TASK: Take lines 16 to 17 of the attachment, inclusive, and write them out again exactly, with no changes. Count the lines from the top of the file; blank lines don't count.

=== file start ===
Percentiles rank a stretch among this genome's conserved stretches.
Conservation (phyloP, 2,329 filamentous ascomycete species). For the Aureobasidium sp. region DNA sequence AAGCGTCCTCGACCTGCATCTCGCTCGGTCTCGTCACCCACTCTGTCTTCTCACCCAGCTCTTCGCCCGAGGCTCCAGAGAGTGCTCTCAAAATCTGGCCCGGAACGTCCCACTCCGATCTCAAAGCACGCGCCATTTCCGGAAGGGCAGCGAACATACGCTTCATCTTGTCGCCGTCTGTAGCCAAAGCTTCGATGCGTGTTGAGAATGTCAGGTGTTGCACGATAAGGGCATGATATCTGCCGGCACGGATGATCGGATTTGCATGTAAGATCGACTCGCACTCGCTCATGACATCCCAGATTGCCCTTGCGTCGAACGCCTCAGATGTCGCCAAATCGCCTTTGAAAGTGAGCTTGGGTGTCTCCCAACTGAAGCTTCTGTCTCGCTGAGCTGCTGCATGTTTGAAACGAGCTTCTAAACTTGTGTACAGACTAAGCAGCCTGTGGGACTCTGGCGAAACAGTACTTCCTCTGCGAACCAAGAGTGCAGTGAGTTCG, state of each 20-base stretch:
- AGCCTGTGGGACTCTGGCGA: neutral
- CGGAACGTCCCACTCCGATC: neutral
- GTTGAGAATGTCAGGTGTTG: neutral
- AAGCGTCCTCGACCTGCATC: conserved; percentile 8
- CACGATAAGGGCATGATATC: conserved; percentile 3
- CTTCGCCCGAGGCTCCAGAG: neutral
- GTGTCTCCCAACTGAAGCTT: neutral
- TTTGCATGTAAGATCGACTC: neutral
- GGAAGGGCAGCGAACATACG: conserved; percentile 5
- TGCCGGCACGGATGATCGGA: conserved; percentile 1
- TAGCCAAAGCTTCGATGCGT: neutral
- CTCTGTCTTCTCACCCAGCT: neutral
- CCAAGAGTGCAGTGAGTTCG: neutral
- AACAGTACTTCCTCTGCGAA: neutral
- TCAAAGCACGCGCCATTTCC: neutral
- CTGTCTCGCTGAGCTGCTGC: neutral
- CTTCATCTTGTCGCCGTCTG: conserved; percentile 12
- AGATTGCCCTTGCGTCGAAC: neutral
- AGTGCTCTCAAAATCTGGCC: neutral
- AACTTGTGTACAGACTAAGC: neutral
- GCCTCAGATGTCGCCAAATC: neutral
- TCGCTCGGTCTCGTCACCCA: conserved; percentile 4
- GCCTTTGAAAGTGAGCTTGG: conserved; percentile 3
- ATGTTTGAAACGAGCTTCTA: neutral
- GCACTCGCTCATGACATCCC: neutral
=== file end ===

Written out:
- AACAGTACTTCCTCTGCGAA: neutral
- TCAAAGCACGCGCCATTTCC: neutral